Amid the Pandemic, Nursing Home Abuse Remains a Reality
When the pandemic hit New Jersey, it ravaged long term care facilities. Many went into shut down mode, and the threat of nursing home abuse became even more of an unfortunate reality.
Few dispute the advantage of family interaction with patients confined to long term care facilities. Truth be told, visitation does not just serve to lift the spirits of a loved one unable to live at home. It also acts as a means of checking in to make sure everything is in order.
Most associate nursing homes with the elderly, who are dealing with age-related problems. However, group homes and other facilities exist to accommodate the needs of developmentally disabled individuals.
An August 2020 report from the federal government reviewed incidents of potential abuse or neglect related to Medicaid Beneficiaries Residing in Nursing Facilities. Admittedly, the analysis is based on a sampling of 2016 claims. More than likely, the results for this year could be even more alarming.
From all appearances, government authorities recognize that some nursing homes fall short when it comes to reporting abuse and neglect. Fears of COVID-19 made the situation all that more difficult.
One excuse focuses on staffing issues, while others suggest a lack of oversight intensified the problem. The coronavirus outbreak did not just raise fears of spreading the disease. Without question, it changed the way long term care facilities operated as a whole.
Types of Nursing Home Abuse
For a moment, picture this somewhat typical scene relayed to us by a client who retained our services to pursue a claim. For months, the fifty-year-old woman was unable to visit her mother in a well-regarded nursing home in Northern New Jersey.
At times, the facility used technology to further the communications between mother and daughter. The younger woman tried to contain her frustration when nursing home staff members began restricting her interaction. In her attempts to calm herself, my client just assumed that the staff was busy.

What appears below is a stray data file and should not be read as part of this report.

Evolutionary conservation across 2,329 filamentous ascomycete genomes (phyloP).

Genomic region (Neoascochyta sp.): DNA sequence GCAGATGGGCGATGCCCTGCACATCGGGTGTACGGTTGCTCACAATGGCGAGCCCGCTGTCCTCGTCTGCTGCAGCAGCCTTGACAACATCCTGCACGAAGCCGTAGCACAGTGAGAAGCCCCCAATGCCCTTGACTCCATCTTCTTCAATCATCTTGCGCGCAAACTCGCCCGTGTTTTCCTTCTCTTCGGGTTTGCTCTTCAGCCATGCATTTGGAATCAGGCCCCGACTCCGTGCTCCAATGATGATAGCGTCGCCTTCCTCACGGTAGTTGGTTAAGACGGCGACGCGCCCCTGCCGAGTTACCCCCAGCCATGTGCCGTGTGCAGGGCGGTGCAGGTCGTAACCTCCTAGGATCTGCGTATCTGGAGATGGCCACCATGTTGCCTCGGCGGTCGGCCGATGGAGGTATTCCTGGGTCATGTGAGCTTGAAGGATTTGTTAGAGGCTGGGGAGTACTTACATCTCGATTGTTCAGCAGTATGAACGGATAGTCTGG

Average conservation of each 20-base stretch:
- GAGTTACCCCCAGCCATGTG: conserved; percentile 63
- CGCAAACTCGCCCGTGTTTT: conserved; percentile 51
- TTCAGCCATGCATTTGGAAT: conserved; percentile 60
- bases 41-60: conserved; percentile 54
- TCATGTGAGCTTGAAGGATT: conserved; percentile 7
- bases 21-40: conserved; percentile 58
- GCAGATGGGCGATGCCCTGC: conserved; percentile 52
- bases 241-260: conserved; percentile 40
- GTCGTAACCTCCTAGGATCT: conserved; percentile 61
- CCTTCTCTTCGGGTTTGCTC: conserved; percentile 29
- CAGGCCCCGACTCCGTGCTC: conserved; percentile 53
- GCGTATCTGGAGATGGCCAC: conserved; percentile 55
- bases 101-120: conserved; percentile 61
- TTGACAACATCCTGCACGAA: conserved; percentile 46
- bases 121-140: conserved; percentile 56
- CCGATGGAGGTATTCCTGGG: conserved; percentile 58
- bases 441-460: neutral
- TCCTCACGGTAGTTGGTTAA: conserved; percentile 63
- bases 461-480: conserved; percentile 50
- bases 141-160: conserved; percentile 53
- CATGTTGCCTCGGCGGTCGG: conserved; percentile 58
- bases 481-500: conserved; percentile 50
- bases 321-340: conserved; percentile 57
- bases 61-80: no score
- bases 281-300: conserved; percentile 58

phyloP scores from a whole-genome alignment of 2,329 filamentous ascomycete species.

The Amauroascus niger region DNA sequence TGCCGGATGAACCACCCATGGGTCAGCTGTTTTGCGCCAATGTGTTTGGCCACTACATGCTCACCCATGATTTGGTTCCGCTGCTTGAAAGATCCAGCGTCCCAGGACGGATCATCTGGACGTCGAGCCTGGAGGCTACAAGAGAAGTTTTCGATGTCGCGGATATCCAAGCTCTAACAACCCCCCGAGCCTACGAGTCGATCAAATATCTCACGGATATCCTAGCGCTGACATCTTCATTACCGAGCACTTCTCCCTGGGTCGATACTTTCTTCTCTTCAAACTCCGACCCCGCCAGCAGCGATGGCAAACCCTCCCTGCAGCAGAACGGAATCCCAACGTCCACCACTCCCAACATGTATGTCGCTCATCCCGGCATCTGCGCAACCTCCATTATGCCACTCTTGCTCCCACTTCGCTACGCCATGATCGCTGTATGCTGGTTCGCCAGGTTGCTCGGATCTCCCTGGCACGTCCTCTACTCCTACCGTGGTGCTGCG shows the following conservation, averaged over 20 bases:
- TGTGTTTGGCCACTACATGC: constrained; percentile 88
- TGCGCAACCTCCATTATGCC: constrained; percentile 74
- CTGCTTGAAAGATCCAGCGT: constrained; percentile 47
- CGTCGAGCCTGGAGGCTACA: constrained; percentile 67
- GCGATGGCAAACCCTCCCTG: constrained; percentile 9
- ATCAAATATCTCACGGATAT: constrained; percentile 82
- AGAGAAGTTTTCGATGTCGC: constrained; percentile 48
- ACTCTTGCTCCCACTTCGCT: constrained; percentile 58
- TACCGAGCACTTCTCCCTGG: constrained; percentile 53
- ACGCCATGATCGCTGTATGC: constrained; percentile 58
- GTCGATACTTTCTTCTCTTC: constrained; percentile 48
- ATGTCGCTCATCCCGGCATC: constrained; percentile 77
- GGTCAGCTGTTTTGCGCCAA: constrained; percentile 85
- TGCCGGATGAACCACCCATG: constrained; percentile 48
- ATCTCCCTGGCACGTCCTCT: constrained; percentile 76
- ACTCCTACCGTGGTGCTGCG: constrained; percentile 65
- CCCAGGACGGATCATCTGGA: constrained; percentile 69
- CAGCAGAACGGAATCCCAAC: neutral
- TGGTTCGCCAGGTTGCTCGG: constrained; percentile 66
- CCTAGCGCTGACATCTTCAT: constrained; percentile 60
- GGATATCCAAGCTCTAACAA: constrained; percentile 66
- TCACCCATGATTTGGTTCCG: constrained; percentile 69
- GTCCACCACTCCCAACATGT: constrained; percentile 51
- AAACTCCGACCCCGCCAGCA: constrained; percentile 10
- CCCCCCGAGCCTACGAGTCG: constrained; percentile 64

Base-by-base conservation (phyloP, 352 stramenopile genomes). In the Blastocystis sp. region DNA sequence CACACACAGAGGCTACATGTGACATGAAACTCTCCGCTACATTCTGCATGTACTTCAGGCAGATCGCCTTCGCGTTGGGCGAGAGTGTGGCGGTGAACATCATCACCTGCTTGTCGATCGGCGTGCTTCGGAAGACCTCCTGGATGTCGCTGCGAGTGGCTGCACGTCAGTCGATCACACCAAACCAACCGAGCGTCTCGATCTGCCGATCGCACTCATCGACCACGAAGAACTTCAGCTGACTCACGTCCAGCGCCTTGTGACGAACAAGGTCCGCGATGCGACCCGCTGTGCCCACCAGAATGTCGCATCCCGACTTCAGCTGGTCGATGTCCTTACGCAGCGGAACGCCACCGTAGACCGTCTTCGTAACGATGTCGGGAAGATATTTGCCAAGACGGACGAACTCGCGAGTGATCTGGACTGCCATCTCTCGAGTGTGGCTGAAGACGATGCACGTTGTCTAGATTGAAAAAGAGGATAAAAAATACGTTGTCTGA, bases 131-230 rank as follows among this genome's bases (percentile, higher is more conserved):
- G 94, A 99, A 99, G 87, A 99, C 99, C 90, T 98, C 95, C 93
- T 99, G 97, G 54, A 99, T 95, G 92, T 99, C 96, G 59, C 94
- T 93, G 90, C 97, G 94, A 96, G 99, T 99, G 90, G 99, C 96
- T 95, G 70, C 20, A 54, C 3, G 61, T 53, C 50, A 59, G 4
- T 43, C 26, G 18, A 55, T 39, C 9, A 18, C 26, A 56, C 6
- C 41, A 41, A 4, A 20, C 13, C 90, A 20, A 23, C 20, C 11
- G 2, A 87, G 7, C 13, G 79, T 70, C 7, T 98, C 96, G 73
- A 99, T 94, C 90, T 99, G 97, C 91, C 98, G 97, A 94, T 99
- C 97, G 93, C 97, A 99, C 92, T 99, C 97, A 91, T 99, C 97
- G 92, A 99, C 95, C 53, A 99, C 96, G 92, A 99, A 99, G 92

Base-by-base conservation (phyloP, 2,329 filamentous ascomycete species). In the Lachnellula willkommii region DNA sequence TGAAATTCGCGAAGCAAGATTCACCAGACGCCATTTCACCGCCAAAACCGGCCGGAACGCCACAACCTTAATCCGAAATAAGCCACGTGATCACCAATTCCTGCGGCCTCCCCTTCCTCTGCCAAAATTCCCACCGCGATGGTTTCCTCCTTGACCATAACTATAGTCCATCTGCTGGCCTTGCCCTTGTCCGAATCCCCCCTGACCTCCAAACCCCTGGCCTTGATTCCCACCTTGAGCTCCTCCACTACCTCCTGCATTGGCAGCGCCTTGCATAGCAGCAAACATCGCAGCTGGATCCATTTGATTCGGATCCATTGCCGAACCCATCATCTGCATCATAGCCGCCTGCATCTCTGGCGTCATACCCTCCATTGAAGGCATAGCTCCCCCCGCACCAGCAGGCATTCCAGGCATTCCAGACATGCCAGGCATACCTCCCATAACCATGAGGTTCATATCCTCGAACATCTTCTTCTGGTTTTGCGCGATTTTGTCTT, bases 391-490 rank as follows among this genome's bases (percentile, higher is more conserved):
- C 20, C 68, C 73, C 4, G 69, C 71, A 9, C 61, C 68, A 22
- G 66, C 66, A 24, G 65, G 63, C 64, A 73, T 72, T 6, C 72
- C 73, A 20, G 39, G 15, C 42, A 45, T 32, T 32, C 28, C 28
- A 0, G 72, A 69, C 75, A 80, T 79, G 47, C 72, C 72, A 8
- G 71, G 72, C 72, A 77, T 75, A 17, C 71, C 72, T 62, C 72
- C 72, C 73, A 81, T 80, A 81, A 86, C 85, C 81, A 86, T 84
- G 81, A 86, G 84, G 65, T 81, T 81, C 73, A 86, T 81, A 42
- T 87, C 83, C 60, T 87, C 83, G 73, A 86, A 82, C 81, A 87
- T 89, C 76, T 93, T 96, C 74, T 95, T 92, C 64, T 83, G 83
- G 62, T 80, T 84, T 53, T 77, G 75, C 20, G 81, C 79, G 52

By early summer, the daughter finally secured permission to visit with her mom. She was at first shocked at her mother’s apparent mental decline. That said, other issues pointed to the potential of either neglect or abuse.
First, when the mother complained of pain in her tailbone area, my client decided to investigate. She discovered open wounds filled with pus, which were blistery, swollen, and warm. My client contained her outrage as she realized her mom was suffering from bedsores.
Resisting the temptation to confront the medical assistant first, the daughter asked her mother some questions. To her horror, she learned her mom spent most days in bed and saw no one.
Without question, bedsores often indicate some type of neglect in a long-term care facility. Unfortunately, there’s more.
Nursing Home Abuse: More Than Bed Sores
Bedsores represent just one aspect of possible neglect when leaving a loved one in a nursing home. Unfortunately, the signs and symptoms of abuse or neglect go even further. Here are some things to look for:
- Unexplained bruises
- Broken bones
- Head injuries
- Sexual assault
- Unclean or unsanitary conditions
- Lethargy caused from overmedication
- Untreated illnesses
- Bite marks
- Fear of particular staff members
- Unexplained death
While your initial reaction may be to dismiss all of some of these symptoms, you may want to reconsider. If your loved one faces mistreatment, you want to ensure their safety and health receive proper care.
We Can Help
At the Law Offices of Beninato & Matrafajlo, we share in your concerns. Nursing home abuse or neglect ranks high in the world of injustice. There is no cost for us to represent you unless we secure damages on your behalf. Give Dan T. Matrafajlo a call to discuss the issues you feel need attention. And all consultations are FREE.